Thursday, April 15, 2010

Coral honeysuckle

The long trumpet-shaped red flowers of coral honeysuckle (Lonicera sempervirens) really pop out at you! Both hummingbirds and butterflies visit the flowers for nectar and in so doing pollinate the flowers.

Loosely scattered in the eastern United States, this native twining vine is not aggressive and weedy like the introduced Japanese honeysuckle (Lonicera japonica).

Fun to see out in the wild, it also makes a wonderful garden plant as it flowers prolifically in full sun, has a long blooming season, and tolerates dry soils.

Sunday, April 11, 2010

Spring Beauty (Claytonia virginica)

This low growing perennial is a classic example of a spring ephemeral as it emerges in late winter, grows vegetatively, flowers, and produces seeds all within just a few weeks. The remaining weeks (about 48) each year it persists underground as a dormant plant.

By emerging in late winter, spring beauty (Claytonia virginica) is able to take advantage of the high light levels reaching the forest floor. Once the trees leaf out the forest becomes shaded, after which its ability to photosynthesize and grow is diminished, causing spring beauty to go dormant.

Other spring ephemerals include trout lily (Erythronium species) and Dutchman's britches (Dicentra cucullaria).

The conspicuous pink veins on spring beauty's flowers guide small bees and flies to the nectar at the base of each petal, increasing the likelihood of successful pollination.

Enjoy this plant when you come upon it because next time you visit it's likely to be gone, at least until next year.

Friday, April 9, 2010

Yellow buckeye

Yellow buckeye (Aesculus flava) is beginning to bloom, at least at lower elevations in the southern Appalachians. In rich cove forests and northern hardwood forests at higher elevations, flowering is probably a couple of weeks or more away.

This medium to large tree has palmately compound leaves and yellow tubular flowers that are actively visited by bumblebees and occasionally by hummingbirds, both of which function as pollinators.

While the flower clusters (inflorescences) typically have numerous flowers, relatively few mature fruit. Two main factors limit fruit set -- the unusually large fruits are energetically expensive to produce and most flowers within an inflorescence are staminate (only produce pollen).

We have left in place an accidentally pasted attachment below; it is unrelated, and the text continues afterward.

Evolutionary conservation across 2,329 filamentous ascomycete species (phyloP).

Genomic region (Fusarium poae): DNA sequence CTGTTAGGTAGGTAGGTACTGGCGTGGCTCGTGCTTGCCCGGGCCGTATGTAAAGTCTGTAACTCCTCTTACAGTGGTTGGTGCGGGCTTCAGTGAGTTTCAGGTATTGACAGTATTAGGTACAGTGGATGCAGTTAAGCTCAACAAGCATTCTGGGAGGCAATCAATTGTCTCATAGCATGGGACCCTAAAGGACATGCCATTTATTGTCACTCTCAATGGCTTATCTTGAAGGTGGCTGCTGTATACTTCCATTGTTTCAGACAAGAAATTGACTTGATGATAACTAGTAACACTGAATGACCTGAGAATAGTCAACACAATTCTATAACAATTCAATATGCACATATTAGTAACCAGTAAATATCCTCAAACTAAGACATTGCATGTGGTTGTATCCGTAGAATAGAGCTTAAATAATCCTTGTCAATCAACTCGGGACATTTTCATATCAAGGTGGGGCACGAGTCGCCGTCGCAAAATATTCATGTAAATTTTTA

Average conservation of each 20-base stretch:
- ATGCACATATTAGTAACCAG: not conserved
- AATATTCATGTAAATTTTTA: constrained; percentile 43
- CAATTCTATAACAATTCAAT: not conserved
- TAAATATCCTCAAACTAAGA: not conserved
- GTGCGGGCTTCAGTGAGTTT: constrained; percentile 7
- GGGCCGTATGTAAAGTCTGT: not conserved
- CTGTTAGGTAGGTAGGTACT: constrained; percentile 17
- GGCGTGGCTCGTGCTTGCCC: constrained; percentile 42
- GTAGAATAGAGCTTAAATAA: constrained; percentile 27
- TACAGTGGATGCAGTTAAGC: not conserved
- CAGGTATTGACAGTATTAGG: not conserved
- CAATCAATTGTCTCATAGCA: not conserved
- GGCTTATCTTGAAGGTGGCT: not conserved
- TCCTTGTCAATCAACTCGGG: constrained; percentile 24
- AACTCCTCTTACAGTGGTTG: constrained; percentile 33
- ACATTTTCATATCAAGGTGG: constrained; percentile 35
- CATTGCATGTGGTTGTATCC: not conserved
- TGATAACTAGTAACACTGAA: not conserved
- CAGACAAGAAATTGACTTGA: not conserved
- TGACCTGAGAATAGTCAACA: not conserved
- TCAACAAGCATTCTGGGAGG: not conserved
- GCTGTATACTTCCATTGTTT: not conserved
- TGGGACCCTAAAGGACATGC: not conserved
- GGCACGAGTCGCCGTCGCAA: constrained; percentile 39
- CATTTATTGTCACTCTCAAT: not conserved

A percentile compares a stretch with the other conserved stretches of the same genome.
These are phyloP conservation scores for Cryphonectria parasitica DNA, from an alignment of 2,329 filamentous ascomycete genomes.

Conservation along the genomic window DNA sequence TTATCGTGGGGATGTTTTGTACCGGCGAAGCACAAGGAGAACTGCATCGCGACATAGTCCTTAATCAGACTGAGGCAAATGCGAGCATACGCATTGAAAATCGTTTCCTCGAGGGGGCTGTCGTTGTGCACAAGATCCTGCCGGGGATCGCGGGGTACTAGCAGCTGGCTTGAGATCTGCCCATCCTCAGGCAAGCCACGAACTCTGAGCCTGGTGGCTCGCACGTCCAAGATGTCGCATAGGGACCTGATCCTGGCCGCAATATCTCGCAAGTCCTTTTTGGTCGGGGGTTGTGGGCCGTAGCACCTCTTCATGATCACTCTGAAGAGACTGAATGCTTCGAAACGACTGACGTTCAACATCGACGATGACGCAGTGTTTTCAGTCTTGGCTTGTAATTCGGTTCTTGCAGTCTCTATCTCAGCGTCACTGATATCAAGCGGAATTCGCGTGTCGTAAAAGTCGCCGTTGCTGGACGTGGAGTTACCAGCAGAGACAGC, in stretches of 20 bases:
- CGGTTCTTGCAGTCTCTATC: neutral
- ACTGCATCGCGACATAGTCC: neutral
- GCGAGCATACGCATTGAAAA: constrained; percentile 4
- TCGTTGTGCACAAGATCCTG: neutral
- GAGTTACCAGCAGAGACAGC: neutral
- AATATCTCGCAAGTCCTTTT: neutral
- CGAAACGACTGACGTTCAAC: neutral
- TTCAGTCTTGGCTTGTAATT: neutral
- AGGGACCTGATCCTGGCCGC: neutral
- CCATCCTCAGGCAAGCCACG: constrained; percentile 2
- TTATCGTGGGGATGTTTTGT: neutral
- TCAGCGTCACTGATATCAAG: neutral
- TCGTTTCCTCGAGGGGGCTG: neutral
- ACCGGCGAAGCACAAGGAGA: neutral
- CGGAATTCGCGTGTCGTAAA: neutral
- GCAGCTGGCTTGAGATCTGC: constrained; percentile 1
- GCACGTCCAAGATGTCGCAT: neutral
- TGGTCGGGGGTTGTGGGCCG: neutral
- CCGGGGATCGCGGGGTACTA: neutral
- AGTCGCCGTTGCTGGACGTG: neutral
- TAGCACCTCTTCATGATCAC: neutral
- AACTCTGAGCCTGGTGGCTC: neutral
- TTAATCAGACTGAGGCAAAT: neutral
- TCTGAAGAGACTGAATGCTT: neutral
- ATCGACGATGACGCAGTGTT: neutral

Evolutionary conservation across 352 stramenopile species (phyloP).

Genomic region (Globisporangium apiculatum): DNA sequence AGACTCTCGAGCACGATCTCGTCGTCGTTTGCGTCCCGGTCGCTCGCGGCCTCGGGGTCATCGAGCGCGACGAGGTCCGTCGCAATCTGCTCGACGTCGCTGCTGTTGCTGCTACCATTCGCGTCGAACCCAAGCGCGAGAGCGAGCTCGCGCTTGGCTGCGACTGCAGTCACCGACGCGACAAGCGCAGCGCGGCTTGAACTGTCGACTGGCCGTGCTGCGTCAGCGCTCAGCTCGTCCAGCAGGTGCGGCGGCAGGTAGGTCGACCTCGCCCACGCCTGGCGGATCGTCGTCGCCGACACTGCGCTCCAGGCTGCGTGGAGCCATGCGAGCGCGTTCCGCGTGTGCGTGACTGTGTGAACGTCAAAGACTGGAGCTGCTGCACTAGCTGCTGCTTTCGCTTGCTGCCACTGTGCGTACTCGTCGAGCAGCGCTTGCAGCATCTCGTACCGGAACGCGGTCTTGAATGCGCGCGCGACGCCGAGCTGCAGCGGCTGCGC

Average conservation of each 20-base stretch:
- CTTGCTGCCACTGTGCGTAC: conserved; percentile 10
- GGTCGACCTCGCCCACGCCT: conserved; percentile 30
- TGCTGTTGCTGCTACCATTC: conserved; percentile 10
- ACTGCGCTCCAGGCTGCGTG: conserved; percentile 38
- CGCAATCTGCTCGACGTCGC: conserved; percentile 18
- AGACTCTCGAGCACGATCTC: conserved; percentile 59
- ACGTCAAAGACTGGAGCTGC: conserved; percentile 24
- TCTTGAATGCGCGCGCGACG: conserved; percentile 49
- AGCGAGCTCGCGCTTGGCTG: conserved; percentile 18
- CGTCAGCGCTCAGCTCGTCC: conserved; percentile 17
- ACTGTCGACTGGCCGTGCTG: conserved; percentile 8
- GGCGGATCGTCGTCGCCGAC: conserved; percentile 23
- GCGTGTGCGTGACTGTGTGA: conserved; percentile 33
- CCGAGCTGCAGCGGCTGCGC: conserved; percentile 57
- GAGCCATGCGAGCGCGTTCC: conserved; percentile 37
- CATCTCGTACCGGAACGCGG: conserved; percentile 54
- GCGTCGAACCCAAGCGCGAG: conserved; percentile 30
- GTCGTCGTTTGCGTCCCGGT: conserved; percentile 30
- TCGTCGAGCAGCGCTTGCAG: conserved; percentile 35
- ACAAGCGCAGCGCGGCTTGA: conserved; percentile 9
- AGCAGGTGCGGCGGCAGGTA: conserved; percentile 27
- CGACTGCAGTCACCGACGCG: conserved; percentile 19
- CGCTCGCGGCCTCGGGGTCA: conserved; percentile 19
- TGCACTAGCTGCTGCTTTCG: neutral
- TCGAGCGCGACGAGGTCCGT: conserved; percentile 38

Buckeyes make attractive landscape plants. Once established they can tolerate relatively dry conditions due to a deep taproot.

The unusually large seeds are considered a good luck charm.

Thursday, April 8, 2010

Carolina jessamine (Yellow jessamine)

Carolina jessamine (Gelsemium sempervirens) is a twining vine with dense clusters of yellow tubular flowers with shiny evergreen leaves.

Currently in bloom in many parts of the Southeastern United States, the fragrant flowers depend on various bees (bumblebees, carpenter bees, and blueberry bees) for cross-pollination in order for fruits and seeds to mature.

Look for it along forest edges, roadsides margins, and on rock outcrops.

It's also a popular landscape plant due to its colorful long-lasting flowers, shiny evergreen leaves, and its ability to tolerate drought.

Carolina jessamine is the state flower of South Carolina.

Monday, April 5, 2010

Bloodroot in bloom

Bloodroot (Sanguinaria canadensis) in bloom is one of the early signs of spring, a wildflower that plant enthusiasts seek out and cherish. Each solitary flower has 8-24 large white petals with numerous golden anthers.

Bees and flies visit the nectarless flowers for pollen and in the process often pollinate the flowers. On cloudy days and at night the flowers close up tight (perhaps because pollinators aren't active then).

At the base of each flower stalk is an upright blue-green leaf with a deeply lobed margin. As the growing season progresses the leaf gets larger and usually takes on a horizontal orientation.

Why the name bloodroot? Its thick rhizome oozes an orange-red juice when cut. Native Americans used this juice as body paint and as a dye for clothing.